If p is a pointer to some element of an array, then p++ increments p to point to the next element, and p+=i increments it to point i elements beyond where it currently does. These and similar constructions are the simples forms of pointer or address arithmetic. All types of arithmetic operations are not possible with pointers.

**The valid operations that can be performed using pointers are**

(i) Addition of an integer to a pointer and increment operation.

(ii) Subtraction of an integer from a ponter and decrement operation.

(iii) Subtraction of a pointer from another pointer of same type.

**The arithmetic operations that cannot be performed on pointers are as follows**

(i) Addition, multiplication and division of two pointers.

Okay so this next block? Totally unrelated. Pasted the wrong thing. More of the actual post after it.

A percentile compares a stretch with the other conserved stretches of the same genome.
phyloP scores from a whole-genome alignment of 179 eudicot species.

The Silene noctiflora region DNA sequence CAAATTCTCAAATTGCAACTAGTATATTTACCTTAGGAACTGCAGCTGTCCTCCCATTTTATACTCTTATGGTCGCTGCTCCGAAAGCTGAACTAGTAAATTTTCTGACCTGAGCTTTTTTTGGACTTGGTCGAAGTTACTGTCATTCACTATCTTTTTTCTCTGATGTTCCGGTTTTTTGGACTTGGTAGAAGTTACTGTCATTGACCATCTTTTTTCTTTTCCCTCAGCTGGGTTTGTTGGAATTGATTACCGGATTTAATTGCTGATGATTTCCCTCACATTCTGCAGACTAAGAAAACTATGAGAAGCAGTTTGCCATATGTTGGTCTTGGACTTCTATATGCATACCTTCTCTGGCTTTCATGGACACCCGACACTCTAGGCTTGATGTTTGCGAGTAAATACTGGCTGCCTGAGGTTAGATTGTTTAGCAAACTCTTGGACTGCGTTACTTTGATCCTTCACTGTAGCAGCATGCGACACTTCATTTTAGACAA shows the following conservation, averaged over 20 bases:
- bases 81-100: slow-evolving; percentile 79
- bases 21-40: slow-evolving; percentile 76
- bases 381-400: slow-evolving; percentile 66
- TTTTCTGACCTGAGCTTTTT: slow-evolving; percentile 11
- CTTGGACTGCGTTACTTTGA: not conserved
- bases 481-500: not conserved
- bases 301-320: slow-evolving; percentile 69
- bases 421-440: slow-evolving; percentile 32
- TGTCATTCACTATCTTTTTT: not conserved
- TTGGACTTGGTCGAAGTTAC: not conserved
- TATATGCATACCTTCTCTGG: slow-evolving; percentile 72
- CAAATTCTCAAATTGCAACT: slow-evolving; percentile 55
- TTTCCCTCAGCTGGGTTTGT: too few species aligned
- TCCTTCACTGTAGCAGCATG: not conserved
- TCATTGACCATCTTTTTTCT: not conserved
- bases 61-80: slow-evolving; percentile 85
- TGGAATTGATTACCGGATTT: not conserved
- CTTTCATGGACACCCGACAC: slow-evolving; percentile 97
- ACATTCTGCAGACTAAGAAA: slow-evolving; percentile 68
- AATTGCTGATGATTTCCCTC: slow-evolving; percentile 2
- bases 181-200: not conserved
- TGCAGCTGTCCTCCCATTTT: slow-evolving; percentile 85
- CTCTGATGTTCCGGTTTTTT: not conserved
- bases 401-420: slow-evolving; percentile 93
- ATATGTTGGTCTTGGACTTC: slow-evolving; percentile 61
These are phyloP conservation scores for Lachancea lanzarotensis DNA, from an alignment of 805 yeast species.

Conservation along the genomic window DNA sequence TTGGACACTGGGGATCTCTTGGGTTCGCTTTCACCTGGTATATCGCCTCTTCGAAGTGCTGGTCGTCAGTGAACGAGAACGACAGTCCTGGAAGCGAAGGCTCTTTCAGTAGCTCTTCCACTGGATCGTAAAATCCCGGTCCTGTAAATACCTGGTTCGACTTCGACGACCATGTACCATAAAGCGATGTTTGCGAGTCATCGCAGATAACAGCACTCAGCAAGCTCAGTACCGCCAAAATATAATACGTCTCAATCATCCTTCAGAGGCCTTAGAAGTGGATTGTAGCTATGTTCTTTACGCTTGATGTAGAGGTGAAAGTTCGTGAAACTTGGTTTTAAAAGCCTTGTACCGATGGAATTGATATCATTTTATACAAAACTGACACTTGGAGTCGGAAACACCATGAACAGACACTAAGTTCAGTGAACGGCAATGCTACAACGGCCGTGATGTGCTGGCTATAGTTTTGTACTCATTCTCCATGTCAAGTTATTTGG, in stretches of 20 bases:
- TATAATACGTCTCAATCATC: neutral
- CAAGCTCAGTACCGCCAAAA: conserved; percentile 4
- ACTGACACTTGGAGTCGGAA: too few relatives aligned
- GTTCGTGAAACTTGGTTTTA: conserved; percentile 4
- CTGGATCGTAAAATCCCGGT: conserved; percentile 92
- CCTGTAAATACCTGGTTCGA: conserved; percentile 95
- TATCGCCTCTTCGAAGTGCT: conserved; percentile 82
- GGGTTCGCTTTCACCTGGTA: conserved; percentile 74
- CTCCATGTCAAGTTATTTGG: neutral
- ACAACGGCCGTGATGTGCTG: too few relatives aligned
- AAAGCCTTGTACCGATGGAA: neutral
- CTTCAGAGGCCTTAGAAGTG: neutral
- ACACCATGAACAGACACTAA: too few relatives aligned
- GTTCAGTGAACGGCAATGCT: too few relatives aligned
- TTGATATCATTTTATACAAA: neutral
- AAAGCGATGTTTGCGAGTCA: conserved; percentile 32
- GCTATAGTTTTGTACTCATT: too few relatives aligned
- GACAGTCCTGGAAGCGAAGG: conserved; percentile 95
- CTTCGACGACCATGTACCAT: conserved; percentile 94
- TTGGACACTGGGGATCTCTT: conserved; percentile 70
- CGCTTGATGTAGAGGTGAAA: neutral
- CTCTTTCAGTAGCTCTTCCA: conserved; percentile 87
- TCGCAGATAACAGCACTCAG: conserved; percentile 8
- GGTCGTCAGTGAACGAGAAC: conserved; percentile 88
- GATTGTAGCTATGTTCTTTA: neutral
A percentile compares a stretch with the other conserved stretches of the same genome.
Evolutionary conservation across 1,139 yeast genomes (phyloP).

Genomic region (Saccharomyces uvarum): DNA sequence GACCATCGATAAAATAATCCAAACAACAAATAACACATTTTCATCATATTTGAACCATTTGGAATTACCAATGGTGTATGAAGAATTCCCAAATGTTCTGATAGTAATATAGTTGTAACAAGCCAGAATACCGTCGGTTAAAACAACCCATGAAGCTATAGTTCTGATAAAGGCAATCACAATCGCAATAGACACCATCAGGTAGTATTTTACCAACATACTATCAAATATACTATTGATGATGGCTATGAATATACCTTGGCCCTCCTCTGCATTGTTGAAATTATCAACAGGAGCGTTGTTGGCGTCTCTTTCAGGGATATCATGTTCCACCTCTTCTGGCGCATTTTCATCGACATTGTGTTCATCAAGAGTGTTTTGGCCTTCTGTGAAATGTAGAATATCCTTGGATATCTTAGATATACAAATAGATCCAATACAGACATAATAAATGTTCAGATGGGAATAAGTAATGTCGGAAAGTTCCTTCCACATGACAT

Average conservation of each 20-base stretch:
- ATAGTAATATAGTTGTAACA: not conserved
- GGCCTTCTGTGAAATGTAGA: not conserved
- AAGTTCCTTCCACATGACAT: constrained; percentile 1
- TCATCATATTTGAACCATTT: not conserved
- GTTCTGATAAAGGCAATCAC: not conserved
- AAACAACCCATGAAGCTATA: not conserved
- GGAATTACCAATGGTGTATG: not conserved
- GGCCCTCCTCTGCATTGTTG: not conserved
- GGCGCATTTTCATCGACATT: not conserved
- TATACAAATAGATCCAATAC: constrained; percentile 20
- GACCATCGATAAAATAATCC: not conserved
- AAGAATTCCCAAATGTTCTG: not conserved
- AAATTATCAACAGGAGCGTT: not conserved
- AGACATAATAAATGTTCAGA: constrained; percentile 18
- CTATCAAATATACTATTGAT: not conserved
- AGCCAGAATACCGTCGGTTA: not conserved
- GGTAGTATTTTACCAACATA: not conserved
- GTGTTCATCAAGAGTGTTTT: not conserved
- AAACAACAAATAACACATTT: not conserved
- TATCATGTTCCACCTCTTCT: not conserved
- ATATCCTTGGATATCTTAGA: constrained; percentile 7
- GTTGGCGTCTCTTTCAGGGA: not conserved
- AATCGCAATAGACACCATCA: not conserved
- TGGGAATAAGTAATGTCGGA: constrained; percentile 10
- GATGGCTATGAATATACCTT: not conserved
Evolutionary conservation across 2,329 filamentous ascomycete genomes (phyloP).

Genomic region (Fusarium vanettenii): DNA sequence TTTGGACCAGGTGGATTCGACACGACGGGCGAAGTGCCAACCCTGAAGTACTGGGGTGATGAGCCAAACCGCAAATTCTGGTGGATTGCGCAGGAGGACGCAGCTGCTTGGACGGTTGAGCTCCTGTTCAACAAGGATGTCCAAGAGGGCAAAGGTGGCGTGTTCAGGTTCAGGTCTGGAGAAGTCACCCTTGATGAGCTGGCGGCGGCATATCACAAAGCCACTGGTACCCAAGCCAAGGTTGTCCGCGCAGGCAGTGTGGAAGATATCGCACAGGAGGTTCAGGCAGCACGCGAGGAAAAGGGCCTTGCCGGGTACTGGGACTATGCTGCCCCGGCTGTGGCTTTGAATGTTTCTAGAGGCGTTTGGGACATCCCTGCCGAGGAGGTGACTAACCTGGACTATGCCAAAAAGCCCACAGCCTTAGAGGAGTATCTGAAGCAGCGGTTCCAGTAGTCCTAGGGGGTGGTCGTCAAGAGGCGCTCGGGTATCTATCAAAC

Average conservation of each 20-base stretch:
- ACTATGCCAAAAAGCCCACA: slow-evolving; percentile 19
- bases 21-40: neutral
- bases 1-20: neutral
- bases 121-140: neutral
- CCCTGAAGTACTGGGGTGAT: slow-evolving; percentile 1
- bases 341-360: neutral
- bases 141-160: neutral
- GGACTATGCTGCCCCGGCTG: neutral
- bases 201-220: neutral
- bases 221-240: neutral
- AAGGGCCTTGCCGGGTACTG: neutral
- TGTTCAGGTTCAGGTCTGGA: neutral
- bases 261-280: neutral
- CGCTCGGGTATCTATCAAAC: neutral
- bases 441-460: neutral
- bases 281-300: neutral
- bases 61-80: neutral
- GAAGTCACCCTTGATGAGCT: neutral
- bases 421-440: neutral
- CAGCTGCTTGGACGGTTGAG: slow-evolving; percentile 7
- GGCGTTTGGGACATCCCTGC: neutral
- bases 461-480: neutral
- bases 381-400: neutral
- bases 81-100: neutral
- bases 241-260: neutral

(ii) Multiplication between pointer and any number.

(iii)Division of a pointer by any number.

(iv) Addition of float or double values to pointers.

The expression p+1 yields the correct machine address for the next variable of that type. Other valid pointer expressions:

**p+i, ++p, p+=I, p-q**

where p-q represents the No of array elements between p and q. Since a pointer is just a mem address, we can add to it to traverse an array. p+1 returns a ptr to the next array element.

Precedence level of * operator and increment/decrement operators is same and their associativity is from right to left. In reality, p+1 doesn’t add 1 to the memory address, it adds the size of the array element.

Suppose p is an integer pointer and x is an integer variable. Now the main problem is to identify how the following pointer expressions given below are interpreted.

**(i)** x = *p++ is same as two expressions x = *p followed by p = p + 1.

**(ii)** x = (*p)++ is same as two expressions x = *p followed by *p = *p + 1.

**(iii)** x=*++p is same as two expressions p=p+1 followed by x=*p.

**(iv)** x=++*p is same as two expressions *p=*p+1 followed by x=*p